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Thread: Powder post beetles in a finished project, need help!

  1. #1
    Join Date
    Feb 2003
    Location
    Topeka, KS
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    375

    Powder post beetles in a finished project, need help!

    I'll preface this by saying I've done a bunch of research on this forum and scoured the internet and can't find a solution to this problem.

    Three years ago I finished a waterfall desk for my daughter from a large slab of Kentucky Coffee Tree. The slab had evidence of insect infestation and the sawmill assured me it had been kiln dried so I thought I was good. All of the holes and channels were filled with epoxy during the manufacturing process. Overall I think this slab sat in my shop for 3-4 months before finishing the desk and bringing it into our house. Never did I see any evidence of live infestation.

    About a year ago my daughter mentioned that there was a hole the front edge of the desk. Upon inspection I saw no dust and incorrectly chalked it up to epoxy failure and figured it had just popped out of the hole due to seasonal wood movement.
    Hole2.jpg

    Fast forward to last night at dinner. She mentions she had noticed a couple more holes. Of course my heart sunk and I immediately inspected the whole thing. I found these other holes. Based on my research I believe they are powder post beetles although I don't see the telltale dust in the hole. My guess is it's been worn away as this is her remote learning desk which she spends 7-8 hrs/day at. All of the exit/entry holes are on the front edge of the slab and all contained within the sapwood (1/2" - 1") from edge.
    Hole1.jpg Hole3.jpg Hole4.jpg

    Looking for help on how to get rid of the beetles but more importantly, should I be worried about the house?

    I didn't sleep well last night so any support, suggestions you guys have would be appreciated. I don't mind ripping both edges from the desk and in essence remaking the waterfall to mitigate the active beetles. My bigger concern is about the other wood in the house. One positive I read is powder post beetles tend to stay in hardwoods which hopefully would mean they should stay out of the house structure but there is a lot of other furniture in the house.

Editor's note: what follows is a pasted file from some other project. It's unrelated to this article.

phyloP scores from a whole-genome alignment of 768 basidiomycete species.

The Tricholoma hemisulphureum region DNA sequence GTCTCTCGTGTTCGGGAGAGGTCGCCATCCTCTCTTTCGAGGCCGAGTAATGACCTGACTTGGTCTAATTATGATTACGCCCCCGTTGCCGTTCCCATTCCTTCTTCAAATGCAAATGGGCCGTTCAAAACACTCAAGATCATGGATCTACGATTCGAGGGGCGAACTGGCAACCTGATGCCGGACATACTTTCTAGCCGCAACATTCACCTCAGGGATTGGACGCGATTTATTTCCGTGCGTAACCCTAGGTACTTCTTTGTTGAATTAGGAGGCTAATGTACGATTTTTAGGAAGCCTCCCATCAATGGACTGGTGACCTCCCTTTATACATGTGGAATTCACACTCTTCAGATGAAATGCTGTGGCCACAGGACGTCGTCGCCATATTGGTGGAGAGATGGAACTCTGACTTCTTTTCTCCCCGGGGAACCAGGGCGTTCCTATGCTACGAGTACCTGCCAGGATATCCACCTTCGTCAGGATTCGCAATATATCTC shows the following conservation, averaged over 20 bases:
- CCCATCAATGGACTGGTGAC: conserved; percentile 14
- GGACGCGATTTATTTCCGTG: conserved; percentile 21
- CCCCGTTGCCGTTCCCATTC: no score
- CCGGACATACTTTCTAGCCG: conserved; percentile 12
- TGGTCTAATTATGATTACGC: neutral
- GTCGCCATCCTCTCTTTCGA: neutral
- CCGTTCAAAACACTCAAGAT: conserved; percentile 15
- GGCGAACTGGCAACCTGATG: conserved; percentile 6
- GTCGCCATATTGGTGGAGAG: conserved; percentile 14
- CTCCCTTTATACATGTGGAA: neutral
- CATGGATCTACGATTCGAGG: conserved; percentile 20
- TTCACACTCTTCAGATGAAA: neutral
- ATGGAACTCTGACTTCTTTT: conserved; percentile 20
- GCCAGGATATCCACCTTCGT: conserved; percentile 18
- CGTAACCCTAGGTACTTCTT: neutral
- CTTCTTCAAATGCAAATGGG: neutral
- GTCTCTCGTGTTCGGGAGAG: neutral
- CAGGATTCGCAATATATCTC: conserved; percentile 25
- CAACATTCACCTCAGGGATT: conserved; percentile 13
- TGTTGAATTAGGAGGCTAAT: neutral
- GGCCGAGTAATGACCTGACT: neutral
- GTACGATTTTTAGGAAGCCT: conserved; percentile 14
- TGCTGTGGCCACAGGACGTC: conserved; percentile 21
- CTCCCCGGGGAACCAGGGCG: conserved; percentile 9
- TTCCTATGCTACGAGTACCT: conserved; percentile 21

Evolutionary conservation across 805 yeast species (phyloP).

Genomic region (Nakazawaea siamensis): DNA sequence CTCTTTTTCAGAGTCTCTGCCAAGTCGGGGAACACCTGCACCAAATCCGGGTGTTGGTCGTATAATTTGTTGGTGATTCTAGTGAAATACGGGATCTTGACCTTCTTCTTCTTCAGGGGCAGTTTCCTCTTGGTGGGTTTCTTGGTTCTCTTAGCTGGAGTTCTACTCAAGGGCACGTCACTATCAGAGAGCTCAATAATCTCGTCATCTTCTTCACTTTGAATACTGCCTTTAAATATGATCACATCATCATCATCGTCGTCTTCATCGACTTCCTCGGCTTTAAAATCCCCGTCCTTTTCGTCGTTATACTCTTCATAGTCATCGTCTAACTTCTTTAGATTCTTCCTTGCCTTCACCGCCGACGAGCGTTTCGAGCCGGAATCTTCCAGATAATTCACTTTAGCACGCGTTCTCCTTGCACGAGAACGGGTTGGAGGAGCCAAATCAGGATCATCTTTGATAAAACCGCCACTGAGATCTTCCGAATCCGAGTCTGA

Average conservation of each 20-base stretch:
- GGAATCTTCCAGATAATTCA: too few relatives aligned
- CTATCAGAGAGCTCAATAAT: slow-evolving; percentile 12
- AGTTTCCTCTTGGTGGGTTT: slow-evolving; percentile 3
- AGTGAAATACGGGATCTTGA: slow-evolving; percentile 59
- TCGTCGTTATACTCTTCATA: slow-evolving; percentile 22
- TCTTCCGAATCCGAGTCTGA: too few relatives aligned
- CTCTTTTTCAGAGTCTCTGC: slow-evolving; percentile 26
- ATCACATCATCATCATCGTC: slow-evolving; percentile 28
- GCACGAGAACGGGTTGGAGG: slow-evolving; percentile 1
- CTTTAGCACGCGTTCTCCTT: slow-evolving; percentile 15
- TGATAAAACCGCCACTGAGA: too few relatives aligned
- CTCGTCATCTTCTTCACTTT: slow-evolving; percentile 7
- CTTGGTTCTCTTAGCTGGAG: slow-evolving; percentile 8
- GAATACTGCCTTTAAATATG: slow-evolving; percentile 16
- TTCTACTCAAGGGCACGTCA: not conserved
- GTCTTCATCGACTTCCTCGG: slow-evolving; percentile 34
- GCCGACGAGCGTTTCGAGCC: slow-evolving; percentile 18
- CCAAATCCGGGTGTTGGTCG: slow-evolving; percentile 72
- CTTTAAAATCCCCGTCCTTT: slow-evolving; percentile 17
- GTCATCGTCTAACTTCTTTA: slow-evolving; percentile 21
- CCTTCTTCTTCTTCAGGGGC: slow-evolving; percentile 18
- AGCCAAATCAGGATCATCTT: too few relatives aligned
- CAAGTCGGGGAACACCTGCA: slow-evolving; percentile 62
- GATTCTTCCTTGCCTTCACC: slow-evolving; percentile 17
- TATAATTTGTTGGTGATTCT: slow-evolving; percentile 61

Thanks,
    Wes

    My rese

  2. #2
    Join Date
    Feb 2019
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    Averill Park NY
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    The first thing I would is get the desk out of the house. If you have powder post beetles. No amount of cutting or plugging unfortunately is going to get rid of them. Hopefully someone has a solution to this. You should get a pest exterminator to treat your house. Good luck on this.
    Some Blue Tools
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  3. #3
    Join Date
    Sep 2013
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    Wayland, MA
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    1) 135 degrees for eight hours (IIRC, check the USDA web site)
    2) fumigation with methyl bromide (you'll need to take it to a licensed pro facility, most "pest control" companies can't do this)

    PPB are ubiquitous in our part of the world, they seem not to attack finished pieces. We'd be treating our house 10 times a year if we called an exterminator every time we ran across them in a piece of firewood or whatever. I had massive damage in particular boards in my barn, spraying the entire structure thoroughly with Boracare seems to have stopped them along with replacing the most infested wood.

  4. #4
    I've good luck with Boracare also.

  5. #5
    Join Date
    Feb 2003
    Location
    Topeka, KS
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    Thanks for the suggestions. I will definitely get the desk out of the house and most likely just park it in the garage.

    I'll be calling a pest management company as soon as they open up. I'm wondering if I can salvage the piece by injecting a product like Boracare into the holes and just keep the desk in the garage until I stop seeing evidence.

    Might try to find a source to bake them at the 135F Roger recommended but not sure where I'll find such and oven nor what it'll do to the finish/glue.

    Keep the ideas and suggestions coming.

  6. #6
    Join Date
    Mar 2008
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    SW Michigan
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    594
    Timely question. I have a piece of beautiful curly cherry that had ppb. That's had not has, at least that's what I'm shooting for. My solution last year was to expose it to a quartz radiant heater, the kind that heats objects rather than air and starting from the most infected end, moved the board along under the heater after each section was exposed for about an hour iir. The wood was very hot to the touch, easily surpassing the 135 degree f mark. Several hours to treat both sides of a rough sawn 5/4 9' board. I isolated the board and yesterday had a look. No frass, no new activity that I can discern. I'm cautiously optimistic that this worked but will wait until next year to use the board. This may be a fix for your desk, though your rmv.